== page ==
Some 700 new mental health specialist GPs should be trained up and working in the NHS over the next five years, recommends an independent review of mental health in England.
The Mental Health Taskforce report – published today – recommends that all GPs receive ‘core mental health training’ by 2020/21 and recommends the introduction of hundreds of new ’GPs with an extended Scope of Practice in Mental Health’ or ‘GPwERs’.
The landmark report – commissioned to look at the mental health care that the NHS provides in England – also recommends practices are given the ‘time they need’ to carry out thousands more physical health checks in patients with mental health problems.
The NHS in England says it intends to invest over £1bn a year of additional funding in mental health care by 2020/21 to reach one million more people.
But mental health services have suffered years of cuts, with Pulse revealing that child and adolescent health services in particular were finding it hard to cope with reduced funding, leaving GPs to cope with diagnosing and treating mental health disorders outside their level of competance.
In July 2014, Pulse reported that a fifth of GPs have seen patients come to harm as they were unable to access appropriate support from their community mental health teams, with some patients committing suicide, being sectioned or admitted as a result.
The taskforce report found that the rate of suicides was rising after many years of decline, with suicide now the leading cause of death for men aged 15 to 49. Many were found to to have contacted with their GP or other health services before their deaths.
The report recommends a ‘fresh mindset’ in the health service, prioritising mental health as much as physical health and says there should be a ‘major drive’ to reduce suicide by 10% by 2020/21.
It also recommends a dramatic widening of access to psychological therapies for people with common mental health problems, from 15% of adults in need to 25% by 2020/21.
It also recommends the introduction of a new grade of GP: ‘The Department of Health and NHS England should work with the RCGP and HEE to ensure that by 2020 all GPs, including the 5,000 joining the workforce by 2020/21, receive core mental health training, and to develop a new role of GPs with an extended Scope of Practice (GPwER) in Mental Health, with at least 700 in practice within five years.’
It adds that GPs and ambulance staff were considered one of the ‘most caring’ health professionals according to patients with mental health problems, but that practices needed to do more to look after the physical health of patients in this group.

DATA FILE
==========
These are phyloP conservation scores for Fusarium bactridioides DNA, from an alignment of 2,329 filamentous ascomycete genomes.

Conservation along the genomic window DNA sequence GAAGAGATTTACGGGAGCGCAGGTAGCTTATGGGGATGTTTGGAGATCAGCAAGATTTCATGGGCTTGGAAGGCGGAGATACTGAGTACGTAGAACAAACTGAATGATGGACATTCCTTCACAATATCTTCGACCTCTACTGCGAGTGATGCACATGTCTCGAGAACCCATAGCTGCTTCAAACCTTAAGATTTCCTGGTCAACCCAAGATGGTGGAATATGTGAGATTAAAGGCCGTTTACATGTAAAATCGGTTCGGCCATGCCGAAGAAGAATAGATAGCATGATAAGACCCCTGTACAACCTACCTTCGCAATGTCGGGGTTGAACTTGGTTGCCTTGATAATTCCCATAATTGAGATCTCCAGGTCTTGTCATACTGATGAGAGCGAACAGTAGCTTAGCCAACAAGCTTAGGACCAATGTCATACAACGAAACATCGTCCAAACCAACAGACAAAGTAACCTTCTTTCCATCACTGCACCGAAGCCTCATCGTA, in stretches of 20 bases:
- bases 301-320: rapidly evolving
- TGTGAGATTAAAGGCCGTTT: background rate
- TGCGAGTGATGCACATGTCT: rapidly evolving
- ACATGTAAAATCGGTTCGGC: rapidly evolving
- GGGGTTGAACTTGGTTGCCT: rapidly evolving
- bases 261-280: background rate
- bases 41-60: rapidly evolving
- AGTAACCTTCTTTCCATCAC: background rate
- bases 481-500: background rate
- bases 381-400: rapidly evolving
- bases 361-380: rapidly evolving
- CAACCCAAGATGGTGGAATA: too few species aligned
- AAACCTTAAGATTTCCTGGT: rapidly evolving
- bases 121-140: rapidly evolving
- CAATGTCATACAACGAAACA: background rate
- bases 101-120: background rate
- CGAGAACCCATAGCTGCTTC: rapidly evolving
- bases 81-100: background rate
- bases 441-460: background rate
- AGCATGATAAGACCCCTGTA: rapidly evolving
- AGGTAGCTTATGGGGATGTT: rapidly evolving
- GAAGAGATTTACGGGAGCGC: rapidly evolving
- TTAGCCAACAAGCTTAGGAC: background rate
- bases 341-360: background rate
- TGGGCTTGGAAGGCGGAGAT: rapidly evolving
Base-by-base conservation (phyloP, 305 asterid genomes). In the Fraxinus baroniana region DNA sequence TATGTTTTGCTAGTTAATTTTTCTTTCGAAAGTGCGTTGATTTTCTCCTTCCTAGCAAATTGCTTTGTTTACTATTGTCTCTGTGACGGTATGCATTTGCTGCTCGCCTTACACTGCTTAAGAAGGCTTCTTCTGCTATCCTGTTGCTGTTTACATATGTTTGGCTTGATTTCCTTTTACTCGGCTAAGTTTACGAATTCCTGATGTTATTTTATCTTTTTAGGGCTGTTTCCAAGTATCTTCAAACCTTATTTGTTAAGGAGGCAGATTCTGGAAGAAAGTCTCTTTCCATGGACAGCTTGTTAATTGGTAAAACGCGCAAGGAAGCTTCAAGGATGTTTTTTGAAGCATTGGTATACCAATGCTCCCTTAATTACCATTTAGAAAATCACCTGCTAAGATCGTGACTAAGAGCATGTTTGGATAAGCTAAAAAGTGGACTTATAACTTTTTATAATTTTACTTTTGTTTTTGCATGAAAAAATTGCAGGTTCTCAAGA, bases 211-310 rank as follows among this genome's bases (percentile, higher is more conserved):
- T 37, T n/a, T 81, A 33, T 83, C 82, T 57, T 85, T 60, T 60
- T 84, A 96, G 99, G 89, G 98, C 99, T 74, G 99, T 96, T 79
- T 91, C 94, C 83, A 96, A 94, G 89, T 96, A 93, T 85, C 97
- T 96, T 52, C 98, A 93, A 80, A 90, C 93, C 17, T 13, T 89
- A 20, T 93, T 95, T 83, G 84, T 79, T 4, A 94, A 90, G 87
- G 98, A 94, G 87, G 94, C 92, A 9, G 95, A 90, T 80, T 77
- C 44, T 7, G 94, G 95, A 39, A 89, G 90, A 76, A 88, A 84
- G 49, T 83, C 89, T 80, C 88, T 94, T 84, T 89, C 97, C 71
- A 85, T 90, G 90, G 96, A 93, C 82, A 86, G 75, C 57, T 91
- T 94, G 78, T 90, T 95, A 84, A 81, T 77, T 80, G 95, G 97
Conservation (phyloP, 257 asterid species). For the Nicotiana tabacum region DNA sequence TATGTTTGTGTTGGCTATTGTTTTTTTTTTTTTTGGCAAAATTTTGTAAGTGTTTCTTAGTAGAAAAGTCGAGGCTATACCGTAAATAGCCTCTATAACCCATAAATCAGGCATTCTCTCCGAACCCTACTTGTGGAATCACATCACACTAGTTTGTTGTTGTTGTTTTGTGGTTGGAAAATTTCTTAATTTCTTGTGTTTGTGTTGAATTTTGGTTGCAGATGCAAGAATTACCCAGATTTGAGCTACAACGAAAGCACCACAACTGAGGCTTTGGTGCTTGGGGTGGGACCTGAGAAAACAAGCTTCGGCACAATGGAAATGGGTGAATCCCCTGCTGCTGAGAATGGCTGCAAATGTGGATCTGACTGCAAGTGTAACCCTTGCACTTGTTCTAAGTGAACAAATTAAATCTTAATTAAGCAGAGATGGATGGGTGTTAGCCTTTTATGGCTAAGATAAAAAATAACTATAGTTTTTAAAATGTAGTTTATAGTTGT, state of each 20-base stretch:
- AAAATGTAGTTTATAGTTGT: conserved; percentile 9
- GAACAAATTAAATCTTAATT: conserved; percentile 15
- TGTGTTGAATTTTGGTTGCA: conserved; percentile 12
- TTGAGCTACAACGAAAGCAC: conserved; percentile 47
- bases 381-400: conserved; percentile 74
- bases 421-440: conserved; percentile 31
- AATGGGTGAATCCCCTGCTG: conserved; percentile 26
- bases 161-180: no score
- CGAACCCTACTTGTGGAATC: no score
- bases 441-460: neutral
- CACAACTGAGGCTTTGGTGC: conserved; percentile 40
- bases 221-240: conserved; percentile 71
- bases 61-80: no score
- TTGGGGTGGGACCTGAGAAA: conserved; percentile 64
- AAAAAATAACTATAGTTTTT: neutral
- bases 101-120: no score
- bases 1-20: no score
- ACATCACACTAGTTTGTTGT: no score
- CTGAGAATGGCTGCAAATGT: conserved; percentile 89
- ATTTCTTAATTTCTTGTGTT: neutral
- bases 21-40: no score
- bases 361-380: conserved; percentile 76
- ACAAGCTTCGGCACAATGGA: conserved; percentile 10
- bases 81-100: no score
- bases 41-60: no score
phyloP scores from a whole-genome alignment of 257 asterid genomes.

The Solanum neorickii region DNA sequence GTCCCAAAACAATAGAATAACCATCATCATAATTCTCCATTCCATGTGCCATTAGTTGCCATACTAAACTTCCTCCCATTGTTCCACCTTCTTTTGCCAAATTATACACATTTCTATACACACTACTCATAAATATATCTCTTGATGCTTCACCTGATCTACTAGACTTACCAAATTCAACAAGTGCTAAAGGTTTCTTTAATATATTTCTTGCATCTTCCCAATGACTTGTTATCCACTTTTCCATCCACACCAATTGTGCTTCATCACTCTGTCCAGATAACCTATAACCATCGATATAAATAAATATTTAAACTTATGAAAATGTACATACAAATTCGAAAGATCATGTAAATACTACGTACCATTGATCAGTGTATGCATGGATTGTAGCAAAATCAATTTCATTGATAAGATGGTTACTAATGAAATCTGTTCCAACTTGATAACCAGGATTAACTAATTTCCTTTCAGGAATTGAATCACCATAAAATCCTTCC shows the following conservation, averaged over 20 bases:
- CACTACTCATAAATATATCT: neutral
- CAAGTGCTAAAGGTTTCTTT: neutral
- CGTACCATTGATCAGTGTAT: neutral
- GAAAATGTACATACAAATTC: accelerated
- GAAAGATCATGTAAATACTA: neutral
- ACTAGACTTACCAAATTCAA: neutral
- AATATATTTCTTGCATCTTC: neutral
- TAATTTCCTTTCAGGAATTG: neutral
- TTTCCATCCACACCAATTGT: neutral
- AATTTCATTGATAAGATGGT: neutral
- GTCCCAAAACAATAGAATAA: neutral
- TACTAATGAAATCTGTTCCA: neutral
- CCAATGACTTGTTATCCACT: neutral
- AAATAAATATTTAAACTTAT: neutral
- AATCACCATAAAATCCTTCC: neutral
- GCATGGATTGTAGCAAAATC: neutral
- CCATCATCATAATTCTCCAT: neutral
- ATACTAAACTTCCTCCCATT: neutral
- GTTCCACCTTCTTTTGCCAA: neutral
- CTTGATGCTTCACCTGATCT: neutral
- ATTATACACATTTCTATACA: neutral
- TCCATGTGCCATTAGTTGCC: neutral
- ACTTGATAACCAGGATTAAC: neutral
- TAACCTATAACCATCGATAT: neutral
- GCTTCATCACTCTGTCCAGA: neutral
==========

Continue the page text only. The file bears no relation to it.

It says: ‘NHS England should also lead work to ensure that by 2020/21, 280,000 more people living with severe mental illness have their physical health needs met by increasing early detection and expanding access to evidence-based physical care assessment and intervention.
‘This will involve developing, evaluating and implementing models of primary care whereby GPs and practice nurses take responsibility for delivering the full suite of physical care screenings, outreach, carer training and onward interventions or referrals, in line with NICE guidelines.
‘This model should include outreach workers or carer training to support people to access primary care because many people with psychosis struggle to access services, and give GPs and practice nurses the training and time they need to deliver NICE concordant screening and care.’
Responding to the report, NHS chief executive Simon Stevens said that the health service was ‘committed’ to pursuing the aims of the report: ‘Putting mental and physical health on an equal footing will require major improvements in seven day mental health crisis care, a large increase in psychological treatments, and a more integrated approach to how services are delivered.’
Prime Minister David Cameron said: ’For too long there hasn’t been enough focus on mental health care in this country meaning too many have had to suffer in silence. The taskforce has set out how we can work towards putting mental and physical healthcare on an equal footing and I am committed to making sure that happens.’
RCGP chair Dr Maureen Baker said the report was ‘ambitious and admirable’ and she repeated her call for all practices to have direct access to mental health workers. She added: ‘This way our patients can access these important and effective services when they need them, not 28 days or more later, as is currently often the case.’